Although very rare in the United States, travelers to India, Latin American, Africa and parts of the Asia may become infected with a strain of
Salmonella called typhoid. This is a long lasting febrile illness which if untreated can be fatal in up to 30% of cases. So, if you return from travel and have an unexplained fever, it is important to let your doctor know about your recent travels.
What to know about typhoid fever
Typhoid fever develops gradually. It's signs and symptoms may include fever, headache, loss of appetite, lethargy, abdominal pain, changes in mental status, an enlarged spleen and constipation or diarrhea.
The incubation period for gastroenteritis ranges from 6 to 48 hours, while typhoid fever has a longer incubation period of 3 to 60 days.
When to call your pediatrician
Contact your pediatrician if your child shows no improvement within 2 to 3 days of symptoms appearing or if they have blood in their stools or shows signs of dehydration (such as an absence of tears when crying, a decline in urination).
Your pediatrician can test for
Salmonella organisms from cultures of stool, blood, or urine that are examined in the laboratory.
If your child only has
Salmonella-associated diarrhea, the treatment is supportive (fluids and rest). Antibiotics are not prescribed as they do not make your child get better faster and actually may increase the length of time your child has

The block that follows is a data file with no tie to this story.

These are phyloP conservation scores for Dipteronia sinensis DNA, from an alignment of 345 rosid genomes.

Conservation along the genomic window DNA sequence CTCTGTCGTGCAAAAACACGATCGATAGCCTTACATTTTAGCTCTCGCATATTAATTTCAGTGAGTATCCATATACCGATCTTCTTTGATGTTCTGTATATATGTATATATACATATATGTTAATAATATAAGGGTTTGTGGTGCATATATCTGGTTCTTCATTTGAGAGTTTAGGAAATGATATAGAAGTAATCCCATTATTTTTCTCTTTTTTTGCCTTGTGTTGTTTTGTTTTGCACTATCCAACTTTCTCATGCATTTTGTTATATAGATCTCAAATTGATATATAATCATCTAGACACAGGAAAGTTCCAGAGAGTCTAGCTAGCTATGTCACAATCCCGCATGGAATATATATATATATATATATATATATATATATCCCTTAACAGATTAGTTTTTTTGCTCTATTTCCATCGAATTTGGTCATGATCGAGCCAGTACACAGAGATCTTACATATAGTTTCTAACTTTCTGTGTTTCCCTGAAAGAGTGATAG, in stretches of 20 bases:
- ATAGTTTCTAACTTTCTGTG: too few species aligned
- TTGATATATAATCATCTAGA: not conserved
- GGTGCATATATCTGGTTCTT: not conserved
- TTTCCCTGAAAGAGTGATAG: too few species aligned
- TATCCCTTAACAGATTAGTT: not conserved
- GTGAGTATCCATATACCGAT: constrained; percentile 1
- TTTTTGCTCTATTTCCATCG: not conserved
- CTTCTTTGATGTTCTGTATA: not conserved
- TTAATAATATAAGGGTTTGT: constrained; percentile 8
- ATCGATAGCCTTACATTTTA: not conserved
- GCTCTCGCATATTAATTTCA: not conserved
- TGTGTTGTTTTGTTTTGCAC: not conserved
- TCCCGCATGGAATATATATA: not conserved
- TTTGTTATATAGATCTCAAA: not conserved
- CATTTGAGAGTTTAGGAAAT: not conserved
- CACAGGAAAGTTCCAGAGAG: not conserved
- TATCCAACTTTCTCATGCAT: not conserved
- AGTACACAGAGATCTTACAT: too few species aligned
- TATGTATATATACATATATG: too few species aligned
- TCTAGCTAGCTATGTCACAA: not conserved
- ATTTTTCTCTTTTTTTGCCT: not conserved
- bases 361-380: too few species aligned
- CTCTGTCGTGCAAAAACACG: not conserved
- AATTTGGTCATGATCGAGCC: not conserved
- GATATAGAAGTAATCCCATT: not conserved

Salmonella in the stool. An exception is infants under 3 months of age, because they have an increased risk of the infection spreading from the intestine to the blood and other organs in the body. However, when the infection is found in the blood, brain, bone or other organs, antibiotics are needed.
A child with severe diarrhea may get very dehydrated and need intravenous (IV) fluids or extra fluids given by mouth.
How long does a Salmonella infection last?
Most salmonella gastrointestinal infections last for 4 to 7 days and clear up on their own without treatment.
How to prevent
Salmonella infections can often be prevented by practicing good hygiene techniques during food preparation, as well as regular
hand washing. Be sure to thoroughly cook eggs, poultry and ground beef. Hands should always be washed after playing with pets, especially lizards and pet turtles.
If your child has a problem with their immune system: Avoid reptiles used as pets, such as lizards and snakes. Children with
sickle cell anemia are at risk for
Salmonella infection of the bones. Families of these children should avoid having reptiles and amphibians as pets.
If you plan travel to an area where typhoid exists: Make an appointment with your doctor (preferably 1-2 months before travel) to discuss vaccination against the infection.
See Precautions for International Travel: Information for Parents.
About Dr. Frenck
Robert W. Frenck, Jr, MD, FAAP, is board-certified in general pediatrics and pediatric infectious diseases. He practices at Cincinnati Children's Hospital Medical Center and is a Professor in the Department of Pediatrics at the University of Cincinnati School of Medicine in Cincinnati, Ohio. Within the American Academy of Pediatrics, Dr. Frenck is a member of both the Section on Uniformed Services (SOUS) and the Section on Infectious Diseases (SOID).